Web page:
Reading around biology is so important. Here’s why…..
In my experience, the final paper of the A2 year of A level biology is the paper that students dread the most. Rather than being totally modular, as are the other written papers, this final paper has a large synoptic element and draws on knowledge gained from throughout the two year biology tuition Herts A level course. The expected answers are longer, and marking schedules more complicated. Often, “mini essays”are included and credit often given for information that is not necessarily covered in the actual syllabus.
I cannot stress how important it is to read around your subject at A level. This certainly applies to biology, and probably applies to other subjects as well. As a private tutor, I am often asked in April what it is that a student needs to do in order to do well on the final paper. The answer is to read broadly on topical biological issues – and two months before the final exam is not a good time to start. From the moment you commit to your two year course is the time that your background reading should begin. Magazines like New Scientist, Nature and Scientific American are available in newsagents. I’m not suggesting every magazine should be read from cover to cover, but a glance at the contents page or the headlines gives a flavour of the articles inside. Molecular biology, green issues, stem cell research, global warming and cancer are topical and included in the syllabus.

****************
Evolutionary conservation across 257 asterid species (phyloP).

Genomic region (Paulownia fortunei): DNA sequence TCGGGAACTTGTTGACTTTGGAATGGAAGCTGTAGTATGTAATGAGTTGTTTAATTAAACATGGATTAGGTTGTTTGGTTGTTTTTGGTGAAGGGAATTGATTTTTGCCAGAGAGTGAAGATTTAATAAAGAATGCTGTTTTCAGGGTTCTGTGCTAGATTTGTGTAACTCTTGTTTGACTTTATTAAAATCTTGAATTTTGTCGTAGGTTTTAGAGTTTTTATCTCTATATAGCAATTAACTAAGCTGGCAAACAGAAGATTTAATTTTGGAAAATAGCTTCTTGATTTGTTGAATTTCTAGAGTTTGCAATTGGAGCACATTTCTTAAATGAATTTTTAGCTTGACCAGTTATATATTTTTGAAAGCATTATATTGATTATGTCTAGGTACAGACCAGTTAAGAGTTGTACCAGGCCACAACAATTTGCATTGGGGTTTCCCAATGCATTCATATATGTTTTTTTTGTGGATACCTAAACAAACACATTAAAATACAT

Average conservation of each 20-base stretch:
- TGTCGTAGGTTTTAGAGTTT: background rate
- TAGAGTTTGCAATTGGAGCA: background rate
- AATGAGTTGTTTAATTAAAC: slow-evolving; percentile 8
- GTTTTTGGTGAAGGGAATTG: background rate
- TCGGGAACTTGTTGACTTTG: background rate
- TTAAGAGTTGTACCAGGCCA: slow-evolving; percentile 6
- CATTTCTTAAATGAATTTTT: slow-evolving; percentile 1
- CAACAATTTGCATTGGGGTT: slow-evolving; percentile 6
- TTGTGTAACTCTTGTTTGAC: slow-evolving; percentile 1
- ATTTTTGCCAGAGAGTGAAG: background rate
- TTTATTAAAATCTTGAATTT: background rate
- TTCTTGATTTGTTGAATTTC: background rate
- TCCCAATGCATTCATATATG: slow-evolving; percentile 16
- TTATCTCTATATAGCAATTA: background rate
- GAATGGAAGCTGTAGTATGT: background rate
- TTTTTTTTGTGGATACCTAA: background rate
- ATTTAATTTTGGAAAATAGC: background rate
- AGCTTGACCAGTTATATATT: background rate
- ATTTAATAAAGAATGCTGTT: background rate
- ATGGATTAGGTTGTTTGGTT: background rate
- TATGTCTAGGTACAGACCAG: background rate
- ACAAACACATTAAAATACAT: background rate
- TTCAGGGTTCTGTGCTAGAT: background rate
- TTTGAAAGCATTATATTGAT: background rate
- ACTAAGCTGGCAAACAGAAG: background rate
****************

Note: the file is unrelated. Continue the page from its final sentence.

So, if you have finished your AS exams and have time on your hands this summer, pop down to the local newsagent or supermarket, grab a couple of magazines and get reading. Get a head start on your mates before September and be ready for those synoptic questions next year!